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Old 05-24-2007, 05:33 AM   #1
browny_amiga
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boot from any .iso file on a USB pen drive


Hello

The problem is simple:
I have a box that has no CDRom drive, but that can boot from any USB pendrive.

I have seen some tutorials that tell you that you can put a .iso image of a CD on the stick and that it will boot from that (to install Ubuntu for example).

I got the pen drive booting, installed syslinux on it and it sucessfully loads the initrd and the kernel. But then the kernel hangs with the message "waiting for root system..."
(funny that it does not just give an kernel panic (unable to mount root fs))

after a while, it drops you into busybox... I am not really friends with pivot_root and have not gotten it to work once so far (resource or device is busy must be my "favorite" error message on Linux ;-)

The tutorials really don't elaborate exactly how this .iso image is mounted by the kernel.

Do you know any tutorial that explains how to be accomplish this, to be able to put ANY .iso image (with a predefined name) on the pen drive and be able to boot from that one? (I have seen many tutorials that copy the individual files (contained in the .iso) on the stick, but that is not what I want.)

cheers

Markus
 
Old 05-24-2007, 02:20 PM   #2
lozza1978
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But how are you going to mount the .ISO file,? when theres no OS on the box!

You could extract the ISO image onto the usb pen and then change settings in the bios to boot from the pen at start up and install the OS that way?

I can think of another way right now.



Regards
Lozza1978
 
Old 05-24-2007, 08:27 PM   #3
Chomper
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Greetings.

I'm not totally sure that I understood your question, but is this what you're looking for?

Code:
dd if=your_image.iso of=/dev/your_usb_device
I don't know the jargon to explain it well, but put simply: this will write all the data of the image file to the pen drive. You will be able to boot from it provided your computer supports usb booting and the image was bootable. It is analogous to burning an image to a cdr. You can check the man page for dd and perhaps this link: http://www.marcelgagne.com/cwl082005.html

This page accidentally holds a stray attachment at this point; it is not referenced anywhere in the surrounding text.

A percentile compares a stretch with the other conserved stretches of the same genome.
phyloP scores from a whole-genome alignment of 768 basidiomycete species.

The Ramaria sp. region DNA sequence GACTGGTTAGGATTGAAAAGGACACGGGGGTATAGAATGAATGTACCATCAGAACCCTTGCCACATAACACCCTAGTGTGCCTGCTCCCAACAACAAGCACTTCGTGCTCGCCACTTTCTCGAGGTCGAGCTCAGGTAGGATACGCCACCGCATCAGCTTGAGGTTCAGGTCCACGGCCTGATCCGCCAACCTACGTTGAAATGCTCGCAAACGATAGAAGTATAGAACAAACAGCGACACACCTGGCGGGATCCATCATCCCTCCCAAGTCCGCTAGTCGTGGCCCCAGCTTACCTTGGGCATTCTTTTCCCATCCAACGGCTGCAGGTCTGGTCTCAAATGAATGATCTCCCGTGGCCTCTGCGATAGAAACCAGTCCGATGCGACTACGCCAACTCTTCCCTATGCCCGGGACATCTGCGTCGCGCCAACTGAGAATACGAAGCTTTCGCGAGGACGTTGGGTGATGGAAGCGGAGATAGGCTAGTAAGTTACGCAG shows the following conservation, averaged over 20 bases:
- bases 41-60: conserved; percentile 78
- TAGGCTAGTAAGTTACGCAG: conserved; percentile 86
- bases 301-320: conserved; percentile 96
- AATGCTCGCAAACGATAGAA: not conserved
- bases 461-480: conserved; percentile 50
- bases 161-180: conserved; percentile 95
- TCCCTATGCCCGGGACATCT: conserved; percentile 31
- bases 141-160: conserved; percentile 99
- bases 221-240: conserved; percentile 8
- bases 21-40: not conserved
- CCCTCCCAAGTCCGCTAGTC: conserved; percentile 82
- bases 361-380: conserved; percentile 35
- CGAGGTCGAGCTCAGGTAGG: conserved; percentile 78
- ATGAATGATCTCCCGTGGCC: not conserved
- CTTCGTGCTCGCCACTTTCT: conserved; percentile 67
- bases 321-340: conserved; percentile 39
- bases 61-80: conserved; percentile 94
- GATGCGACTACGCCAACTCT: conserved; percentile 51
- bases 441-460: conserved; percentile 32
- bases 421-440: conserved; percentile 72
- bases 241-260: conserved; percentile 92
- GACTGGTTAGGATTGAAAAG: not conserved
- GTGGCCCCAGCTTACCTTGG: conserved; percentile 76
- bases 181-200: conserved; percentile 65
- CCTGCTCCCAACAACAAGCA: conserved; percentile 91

Of course, this will wipe out everything on the pen drive, even the file system. So when you want to recover your pen drive for normal use you'll have to use /sbin/mke2fs to make a new one.

Hope this was at least mildly on target. Good luck!
 
Old 05-25-2007, 11:41 AM   #4
fitzov
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think no

I don't think that is what he's looking for. The question is how to boot a kernel that is on an iso filesystem that is on a usb drive.

Lookup knoppix "cheatcodes" http://archive.cs.stedwards.edu/knop...cheatcodes.txt
There is an option bootfrom=/dev/hda1/KNX.iso

So, my guess is that the way to do it is to have syslinux installed on the device, and when you get to the knoppix (or whatever OS)prompt, enter bootfrom=/dev/sda1/yourimage.iso.
 
Old 05-29-2007, 03:37 AM   #5
browny_amiga
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Quote:
Originally Posted by Chomper
Greetings.

I'm not totally sure that I understood your question, but is this what you're looking for?

Code:
dd if=your_image.iso of=/dev/your_usb_device
I don't know the jargon to explain it well, but put simply: this will write all the data of the image file to the pen drive. You will be able to boot from it provided your computer supports usb booting and the image was bootable. It is analogous to burning an image to a cdr. You can check the man page for dd and perhaps this link: http://www.marcelgagne.com/cwl082005.html
Ok, tried that. Does definitely not work. It does not even boot anymore. And I could boot from that stick before, so I guess putting a CDROM filesystem and boot mechanism on a usb pen drive does not work, since the HW (bios) "knows" that that is no CDROM.